Playing Video Games Can Be Dangerously Real in the Film “Beta Test”


By Ed Sum (The Vintage Tempest)

Beta Test is an upcoming independent movie scheduled for cinematic release July 22nd and it shows how dangerous augmented reality can be. When champion gamer Max (Larenz Tate, House of Lies) is given a new video game by his employer / benefactor (a company known as Sentinel) to test, very little does he know that he’s controlling another individual to commit crimes in the real-world? Somehow, he must discover how to free Orson Creed (Manu Bennett, CW’s Arrow) from mind control in order to unravel a greater conspiracy. In what the two discover is a bigger game of cat and mouse neither are prepared for.

Both have different stakes. Creed’s wife is kidnapped and unless he complies, she will die. Max has social issues. Ever since his beloved pet died, he’s led a sheltered life. This film has some good depth in the development of its characters. For once, Bennett gets to play a good guy and I liked hearing him wax poetic about how nobody has the right to play god. After all, aren’t we living in The Matrix?

There are bits of philosophical moments to enjoy with this film to suggest how people should not totally remove themselves from society. Those who want to lose themselves in another world can lose objectivity; in what Max experienced, he certainly needs no Disney’s Gamer’s Guide to Pretty Much Everything to understand how he needs to develop friendships with others. I like to see what new threats he has to contend with since he’s waking up to realizing life can go by if he does not pay attention to what is outdoors. Another film is unlikely but to see Tate’s development of how he played this character has moments I can relate to. The movie is more about him than Bennett, who provides a few exciting action sequences straight of the games from the past 15 years. This film will soon have a record of featuring an eight-minute fight sequence done in one continuous take. This feat alone should merit attention.


I was drawn into the moments when Tate is playing commando through Creed’s eyes. The animated point of view shots is nothing new but to witness the action from a different perspective is enlightening. However, I am curious if a Playstation 3 controller can recreate a full range of motion. A bit of creative liberty is assumed since the X button can not command an avatar to light a cigar and open a window. Fourteen buttons may seem enough to reproduce every task a biped can do in a sandbox (anything can happen) environment but there will be some tasks that require minute precision, like controlling a fishing pole. The gameplay presented is on par with the images a Sony Playstation 3 can produce, and the video game world presented is essentially Grand Theft Auto meets Call of Duty. Amusingly, the action takes place in the streets of Downtown Seattle – where director Nicholas Gyeney is from.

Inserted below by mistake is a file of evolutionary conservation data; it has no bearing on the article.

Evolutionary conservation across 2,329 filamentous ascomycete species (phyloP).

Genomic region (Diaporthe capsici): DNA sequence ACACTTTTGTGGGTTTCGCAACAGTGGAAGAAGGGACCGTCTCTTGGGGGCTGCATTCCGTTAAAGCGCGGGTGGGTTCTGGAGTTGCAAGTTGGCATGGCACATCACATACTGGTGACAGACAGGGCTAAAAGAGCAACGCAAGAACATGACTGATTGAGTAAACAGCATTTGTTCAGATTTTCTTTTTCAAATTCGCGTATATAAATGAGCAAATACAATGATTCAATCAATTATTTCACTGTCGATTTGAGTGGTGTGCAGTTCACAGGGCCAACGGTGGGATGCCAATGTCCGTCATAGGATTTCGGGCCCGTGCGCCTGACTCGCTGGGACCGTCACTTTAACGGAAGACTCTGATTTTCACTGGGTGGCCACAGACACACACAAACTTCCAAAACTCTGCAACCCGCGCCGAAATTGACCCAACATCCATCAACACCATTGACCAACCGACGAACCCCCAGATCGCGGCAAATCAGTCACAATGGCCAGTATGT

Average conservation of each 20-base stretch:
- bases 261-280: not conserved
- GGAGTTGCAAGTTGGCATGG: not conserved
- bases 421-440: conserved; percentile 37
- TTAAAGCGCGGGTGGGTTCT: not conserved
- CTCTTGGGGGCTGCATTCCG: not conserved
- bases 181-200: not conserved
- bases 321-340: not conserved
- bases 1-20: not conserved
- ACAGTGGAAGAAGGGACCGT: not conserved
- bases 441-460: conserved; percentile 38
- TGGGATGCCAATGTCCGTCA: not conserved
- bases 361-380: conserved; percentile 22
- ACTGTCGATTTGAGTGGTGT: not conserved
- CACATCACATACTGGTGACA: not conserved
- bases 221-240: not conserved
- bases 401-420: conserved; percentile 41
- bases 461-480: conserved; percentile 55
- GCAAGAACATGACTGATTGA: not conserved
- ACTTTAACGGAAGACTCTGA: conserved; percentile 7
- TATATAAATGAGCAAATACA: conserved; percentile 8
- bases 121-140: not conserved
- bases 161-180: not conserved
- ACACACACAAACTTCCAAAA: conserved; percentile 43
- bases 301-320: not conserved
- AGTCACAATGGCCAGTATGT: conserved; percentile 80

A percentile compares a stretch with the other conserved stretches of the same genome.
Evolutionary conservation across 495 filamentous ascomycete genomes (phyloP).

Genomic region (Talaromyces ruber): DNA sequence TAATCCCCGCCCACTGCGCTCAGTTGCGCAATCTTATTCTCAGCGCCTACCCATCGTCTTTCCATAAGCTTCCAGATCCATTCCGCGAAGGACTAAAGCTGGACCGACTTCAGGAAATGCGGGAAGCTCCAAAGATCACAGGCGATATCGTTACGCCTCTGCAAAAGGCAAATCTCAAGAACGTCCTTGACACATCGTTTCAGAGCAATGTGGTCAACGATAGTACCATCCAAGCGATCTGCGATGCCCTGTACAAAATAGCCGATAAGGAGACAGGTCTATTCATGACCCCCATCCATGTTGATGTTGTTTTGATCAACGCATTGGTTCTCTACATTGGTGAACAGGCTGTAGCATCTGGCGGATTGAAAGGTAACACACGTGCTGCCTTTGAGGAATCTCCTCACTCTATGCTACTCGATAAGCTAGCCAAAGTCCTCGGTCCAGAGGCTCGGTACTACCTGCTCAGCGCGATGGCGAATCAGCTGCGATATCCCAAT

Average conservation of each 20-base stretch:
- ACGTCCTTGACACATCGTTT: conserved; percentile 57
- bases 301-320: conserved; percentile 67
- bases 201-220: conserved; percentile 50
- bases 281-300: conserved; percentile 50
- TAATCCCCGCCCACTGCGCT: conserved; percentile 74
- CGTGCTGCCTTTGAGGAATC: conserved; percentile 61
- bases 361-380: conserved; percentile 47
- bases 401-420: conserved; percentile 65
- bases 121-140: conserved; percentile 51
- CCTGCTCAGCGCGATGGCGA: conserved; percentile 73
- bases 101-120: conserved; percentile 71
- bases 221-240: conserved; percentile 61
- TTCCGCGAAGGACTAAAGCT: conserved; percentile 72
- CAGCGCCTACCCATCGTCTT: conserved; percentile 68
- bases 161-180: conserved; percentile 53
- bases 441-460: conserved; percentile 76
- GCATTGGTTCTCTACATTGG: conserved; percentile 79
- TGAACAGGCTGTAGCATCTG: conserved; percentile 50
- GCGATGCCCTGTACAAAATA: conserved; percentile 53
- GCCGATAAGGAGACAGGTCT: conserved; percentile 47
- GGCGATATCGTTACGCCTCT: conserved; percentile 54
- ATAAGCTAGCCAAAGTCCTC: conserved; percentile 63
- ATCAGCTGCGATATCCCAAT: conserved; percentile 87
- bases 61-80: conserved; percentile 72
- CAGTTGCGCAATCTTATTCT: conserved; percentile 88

This film is very good in getting cyberpunk without being too sci-fi. The story takes place in modern times, where many companies are looking to develop the future. This city is home to many firms  at the forefront of developing this technology. After all, Microsoft makes its home here and they are developing the home where everyone can live like Tony Stark. As for whether or not we should be worried if developers are creating games to train couch potatoes to be virtual commandoes, the symbiosis can not work unless the two personalities agree to work together and are a team, like in how the robots in Pacific Rim works.

Beta Test is smartly written to get tech enthusiasts talking and nicely directed by Gyeney. I really got into the moments where the gameplay suggests how the world is perceived digitally. I appreciated the thought of how reality can be augmented through neuroscience and this science is hugely unexplored in gaming. So when can the digital world superimpose itself onto our reality? Even though Google Glass largely failed, we, as gamers, can not be wearing VR headsets all the time. We would bump into walls!

This movie can be found screening at the following AMC theatres on July 22nd with VOD distribution August 2nd:

Los Angeles (Orange 30 AMC + Atlantic AMC)
Seattle ( Woodinville AMC, Kent Station AMC, Siff Uptown)
Atlanta (North Dekalb Mall 16)
Baton Rouge ( Baton Rouge AMC )
Chicago (South Barrington AMC)
New York (Empire 25, Jersey 20 AMC’s)
Washington D.C. (Loudon 11 AMC)
Houston (Studio 30 AMC)
Tampa (Veterans Expressway 24 AMC)
San Francisco/Oakland (Theaters TBD)
Phoenix (Arizona Center AMC)
Philadelphia (Neshaminy 24 AMC)



Author: Ed Sum

I'm a freelance videographer and entertainment journalist (Absolute Underground Magazine, Two Hungry Blokes, and Otaku no Culture) with a wide range of interests. From archaeology to popular culture to paranormal studies, there's no stone unturned. Digging for the past and embracing "The Future" is my mantra.

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